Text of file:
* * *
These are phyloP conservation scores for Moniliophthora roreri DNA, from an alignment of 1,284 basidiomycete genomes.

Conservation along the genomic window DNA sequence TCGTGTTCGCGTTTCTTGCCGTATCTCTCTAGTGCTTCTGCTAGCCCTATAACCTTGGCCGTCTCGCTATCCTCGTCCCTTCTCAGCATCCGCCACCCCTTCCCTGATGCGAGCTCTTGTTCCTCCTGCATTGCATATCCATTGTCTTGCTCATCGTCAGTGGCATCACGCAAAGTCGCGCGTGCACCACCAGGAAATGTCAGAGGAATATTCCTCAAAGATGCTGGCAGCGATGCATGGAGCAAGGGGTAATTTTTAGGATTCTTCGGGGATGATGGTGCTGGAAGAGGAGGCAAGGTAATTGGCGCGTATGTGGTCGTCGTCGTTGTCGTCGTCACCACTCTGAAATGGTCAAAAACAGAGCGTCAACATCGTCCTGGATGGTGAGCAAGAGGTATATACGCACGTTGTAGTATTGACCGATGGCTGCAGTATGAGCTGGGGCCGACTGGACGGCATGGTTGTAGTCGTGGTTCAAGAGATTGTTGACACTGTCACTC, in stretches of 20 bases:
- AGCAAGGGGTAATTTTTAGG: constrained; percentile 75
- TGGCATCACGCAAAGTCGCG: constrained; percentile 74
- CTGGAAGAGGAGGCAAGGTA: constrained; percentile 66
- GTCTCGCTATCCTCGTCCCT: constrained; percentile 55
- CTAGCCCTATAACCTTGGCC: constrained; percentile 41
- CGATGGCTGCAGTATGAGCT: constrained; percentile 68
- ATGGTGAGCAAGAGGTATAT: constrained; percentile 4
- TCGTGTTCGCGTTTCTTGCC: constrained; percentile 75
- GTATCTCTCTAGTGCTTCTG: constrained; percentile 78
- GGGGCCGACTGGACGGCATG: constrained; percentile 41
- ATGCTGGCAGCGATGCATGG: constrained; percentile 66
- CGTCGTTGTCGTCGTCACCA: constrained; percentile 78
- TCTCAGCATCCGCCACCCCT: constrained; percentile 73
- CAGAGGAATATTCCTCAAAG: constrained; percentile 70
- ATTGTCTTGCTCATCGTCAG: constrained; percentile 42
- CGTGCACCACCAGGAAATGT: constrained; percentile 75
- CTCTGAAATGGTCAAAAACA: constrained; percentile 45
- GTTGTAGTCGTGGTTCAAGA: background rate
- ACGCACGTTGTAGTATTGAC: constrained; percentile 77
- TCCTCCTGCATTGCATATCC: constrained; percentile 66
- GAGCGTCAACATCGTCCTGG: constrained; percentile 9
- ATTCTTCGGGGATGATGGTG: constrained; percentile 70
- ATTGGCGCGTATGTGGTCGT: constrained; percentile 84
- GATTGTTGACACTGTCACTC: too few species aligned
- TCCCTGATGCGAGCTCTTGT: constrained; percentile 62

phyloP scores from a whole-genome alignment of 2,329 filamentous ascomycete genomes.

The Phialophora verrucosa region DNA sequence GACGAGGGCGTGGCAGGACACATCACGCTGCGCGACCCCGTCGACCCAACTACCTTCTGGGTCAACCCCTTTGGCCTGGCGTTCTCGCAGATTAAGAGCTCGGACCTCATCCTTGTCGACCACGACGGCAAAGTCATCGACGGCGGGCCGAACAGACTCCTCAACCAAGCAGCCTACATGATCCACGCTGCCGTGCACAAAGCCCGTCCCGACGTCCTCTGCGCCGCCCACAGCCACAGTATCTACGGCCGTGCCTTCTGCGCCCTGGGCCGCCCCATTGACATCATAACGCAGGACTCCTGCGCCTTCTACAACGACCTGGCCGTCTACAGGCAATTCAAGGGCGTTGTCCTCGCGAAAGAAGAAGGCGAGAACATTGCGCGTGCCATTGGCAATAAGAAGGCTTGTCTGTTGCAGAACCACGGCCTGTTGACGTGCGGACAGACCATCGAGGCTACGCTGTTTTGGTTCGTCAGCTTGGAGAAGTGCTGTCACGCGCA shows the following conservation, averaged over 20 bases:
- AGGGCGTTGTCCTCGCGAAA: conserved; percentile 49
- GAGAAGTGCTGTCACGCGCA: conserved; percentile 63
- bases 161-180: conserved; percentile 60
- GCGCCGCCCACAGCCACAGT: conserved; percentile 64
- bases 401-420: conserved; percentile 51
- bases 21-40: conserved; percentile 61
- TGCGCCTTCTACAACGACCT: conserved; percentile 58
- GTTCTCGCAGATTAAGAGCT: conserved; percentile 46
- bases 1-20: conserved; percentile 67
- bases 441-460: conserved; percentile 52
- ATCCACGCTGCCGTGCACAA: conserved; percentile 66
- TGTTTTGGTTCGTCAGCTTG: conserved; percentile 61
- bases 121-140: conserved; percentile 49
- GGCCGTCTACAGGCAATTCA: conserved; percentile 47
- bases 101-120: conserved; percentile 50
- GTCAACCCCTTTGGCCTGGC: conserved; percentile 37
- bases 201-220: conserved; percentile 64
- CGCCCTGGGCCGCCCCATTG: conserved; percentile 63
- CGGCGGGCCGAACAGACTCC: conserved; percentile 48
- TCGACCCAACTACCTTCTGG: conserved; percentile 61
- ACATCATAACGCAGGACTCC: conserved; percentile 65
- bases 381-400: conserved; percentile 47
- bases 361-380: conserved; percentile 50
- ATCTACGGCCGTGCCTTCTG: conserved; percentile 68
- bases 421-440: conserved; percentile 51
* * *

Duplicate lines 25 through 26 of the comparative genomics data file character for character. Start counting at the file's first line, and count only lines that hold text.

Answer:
- ATTGGCGCGTATGTGGTCGT: constrained; percentile 84
- GATTGTTGACACTGTCACTC: too few species aligned